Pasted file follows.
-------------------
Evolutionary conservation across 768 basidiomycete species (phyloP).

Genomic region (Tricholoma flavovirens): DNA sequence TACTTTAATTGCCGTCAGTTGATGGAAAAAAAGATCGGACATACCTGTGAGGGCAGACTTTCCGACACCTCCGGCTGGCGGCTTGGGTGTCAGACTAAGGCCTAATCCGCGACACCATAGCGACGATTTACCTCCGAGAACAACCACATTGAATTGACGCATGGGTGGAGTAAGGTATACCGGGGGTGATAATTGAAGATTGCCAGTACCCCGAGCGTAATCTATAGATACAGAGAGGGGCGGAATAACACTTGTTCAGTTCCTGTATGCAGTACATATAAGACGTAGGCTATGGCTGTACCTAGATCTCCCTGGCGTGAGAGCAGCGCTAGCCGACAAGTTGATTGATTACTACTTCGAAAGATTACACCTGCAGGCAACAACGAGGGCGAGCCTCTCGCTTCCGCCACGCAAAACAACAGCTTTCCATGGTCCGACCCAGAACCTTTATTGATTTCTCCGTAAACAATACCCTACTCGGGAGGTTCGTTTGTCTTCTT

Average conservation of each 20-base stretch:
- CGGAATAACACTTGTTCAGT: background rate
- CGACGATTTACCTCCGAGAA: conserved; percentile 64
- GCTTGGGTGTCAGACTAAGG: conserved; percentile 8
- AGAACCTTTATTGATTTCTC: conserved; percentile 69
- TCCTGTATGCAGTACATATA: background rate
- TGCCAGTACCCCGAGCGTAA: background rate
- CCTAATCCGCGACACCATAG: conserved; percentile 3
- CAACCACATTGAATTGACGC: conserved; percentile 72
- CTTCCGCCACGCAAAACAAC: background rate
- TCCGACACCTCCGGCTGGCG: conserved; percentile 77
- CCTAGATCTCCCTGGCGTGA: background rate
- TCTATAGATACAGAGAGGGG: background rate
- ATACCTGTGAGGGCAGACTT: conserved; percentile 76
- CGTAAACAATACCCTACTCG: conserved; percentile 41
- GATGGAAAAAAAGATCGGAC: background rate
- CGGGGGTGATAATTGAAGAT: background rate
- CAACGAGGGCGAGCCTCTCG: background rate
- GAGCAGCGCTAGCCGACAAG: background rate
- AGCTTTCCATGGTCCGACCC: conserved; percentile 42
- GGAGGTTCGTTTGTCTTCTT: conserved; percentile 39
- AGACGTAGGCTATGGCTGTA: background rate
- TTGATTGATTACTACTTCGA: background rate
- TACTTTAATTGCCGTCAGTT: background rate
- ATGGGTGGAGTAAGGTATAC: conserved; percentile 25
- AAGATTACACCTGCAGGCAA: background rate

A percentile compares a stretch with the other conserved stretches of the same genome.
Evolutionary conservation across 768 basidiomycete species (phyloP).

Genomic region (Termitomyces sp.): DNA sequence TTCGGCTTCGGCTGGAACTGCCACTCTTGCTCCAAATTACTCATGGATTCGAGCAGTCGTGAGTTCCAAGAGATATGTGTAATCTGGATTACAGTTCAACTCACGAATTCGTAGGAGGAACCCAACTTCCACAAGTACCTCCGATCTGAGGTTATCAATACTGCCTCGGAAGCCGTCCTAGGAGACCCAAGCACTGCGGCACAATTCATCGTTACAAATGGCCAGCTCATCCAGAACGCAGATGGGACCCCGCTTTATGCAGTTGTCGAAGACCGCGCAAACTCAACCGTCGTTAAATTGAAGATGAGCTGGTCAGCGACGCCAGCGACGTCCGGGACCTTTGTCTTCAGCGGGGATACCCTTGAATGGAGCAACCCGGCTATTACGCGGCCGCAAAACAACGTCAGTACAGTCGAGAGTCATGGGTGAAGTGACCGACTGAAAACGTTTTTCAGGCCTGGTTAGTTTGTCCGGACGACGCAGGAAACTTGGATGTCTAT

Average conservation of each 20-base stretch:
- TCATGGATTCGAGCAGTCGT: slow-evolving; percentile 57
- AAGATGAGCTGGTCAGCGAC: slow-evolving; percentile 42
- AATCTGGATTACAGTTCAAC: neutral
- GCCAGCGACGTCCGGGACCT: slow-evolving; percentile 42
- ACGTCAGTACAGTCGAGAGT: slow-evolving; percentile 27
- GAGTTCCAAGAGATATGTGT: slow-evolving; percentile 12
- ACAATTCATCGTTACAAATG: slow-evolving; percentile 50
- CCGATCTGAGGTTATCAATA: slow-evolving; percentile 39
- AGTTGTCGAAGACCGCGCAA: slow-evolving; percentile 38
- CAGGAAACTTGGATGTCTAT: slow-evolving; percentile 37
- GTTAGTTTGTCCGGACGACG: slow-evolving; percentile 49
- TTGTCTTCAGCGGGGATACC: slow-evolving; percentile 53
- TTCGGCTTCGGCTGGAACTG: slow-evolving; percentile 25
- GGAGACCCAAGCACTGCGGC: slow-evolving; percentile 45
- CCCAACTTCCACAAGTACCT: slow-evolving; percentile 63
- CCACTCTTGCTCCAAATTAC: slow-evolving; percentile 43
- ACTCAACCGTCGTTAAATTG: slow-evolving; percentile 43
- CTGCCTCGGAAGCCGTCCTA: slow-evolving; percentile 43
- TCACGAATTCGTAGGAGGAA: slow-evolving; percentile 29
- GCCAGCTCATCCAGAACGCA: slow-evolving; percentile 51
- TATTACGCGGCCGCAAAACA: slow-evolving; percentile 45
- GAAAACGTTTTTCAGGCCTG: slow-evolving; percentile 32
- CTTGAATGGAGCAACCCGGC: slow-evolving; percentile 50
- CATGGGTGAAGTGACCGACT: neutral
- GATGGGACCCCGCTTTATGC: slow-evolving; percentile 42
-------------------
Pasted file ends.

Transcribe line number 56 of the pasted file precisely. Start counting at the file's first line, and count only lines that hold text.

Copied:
- CATGGGTGAAGTGACCGACT: neutral